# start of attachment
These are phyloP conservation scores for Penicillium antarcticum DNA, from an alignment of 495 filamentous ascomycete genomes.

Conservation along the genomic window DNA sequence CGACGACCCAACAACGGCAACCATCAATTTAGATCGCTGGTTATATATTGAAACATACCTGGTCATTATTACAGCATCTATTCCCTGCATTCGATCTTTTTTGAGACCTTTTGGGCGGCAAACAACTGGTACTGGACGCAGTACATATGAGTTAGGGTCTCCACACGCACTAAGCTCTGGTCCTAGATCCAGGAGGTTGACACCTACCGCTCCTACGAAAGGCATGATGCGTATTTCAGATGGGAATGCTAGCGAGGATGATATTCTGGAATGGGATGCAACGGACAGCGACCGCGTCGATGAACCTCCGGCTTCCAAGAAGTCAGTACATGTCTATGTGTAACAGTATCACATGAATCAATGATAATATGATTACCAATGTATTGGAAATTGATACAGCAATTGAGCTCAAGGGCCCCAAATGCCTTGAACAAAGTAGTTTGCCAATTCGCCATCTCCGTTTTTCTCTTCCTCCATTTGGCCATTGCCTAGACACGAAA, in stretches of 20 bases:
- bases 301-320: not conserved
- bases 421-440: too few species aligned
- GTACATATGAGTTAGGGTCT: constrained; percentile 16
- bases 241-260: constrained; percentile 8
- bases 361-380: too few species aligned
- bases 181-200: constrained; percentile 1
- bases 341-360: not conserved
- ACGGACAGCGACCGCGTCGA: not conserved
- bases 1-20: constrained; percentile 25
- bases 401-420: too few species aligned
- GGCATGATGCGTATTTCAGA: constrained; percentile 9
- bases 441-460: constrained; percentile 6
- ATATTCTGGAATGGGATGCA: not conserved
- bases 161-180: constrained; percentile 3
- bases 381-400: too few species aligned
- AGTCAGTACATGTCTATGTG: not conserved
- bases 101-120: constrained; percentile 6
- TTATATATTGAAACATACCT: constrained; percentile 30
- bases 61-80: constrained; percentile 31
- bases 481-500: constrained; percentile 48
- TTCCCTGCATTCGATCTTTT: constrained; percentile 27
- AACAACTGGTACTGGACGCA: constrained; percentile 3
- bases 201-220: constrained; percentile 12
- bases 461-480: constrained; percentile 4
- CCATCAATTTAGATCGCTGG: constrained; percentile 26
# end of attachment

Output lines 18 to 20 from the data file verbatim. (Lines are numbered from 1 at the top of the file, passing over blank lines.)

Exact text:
- AGTCAGTACATGTCTATGTG: not conserved
- bases 101-120: constrained; percentile 6
- TTATATATTGAAACATACCT: constrained; percentile 30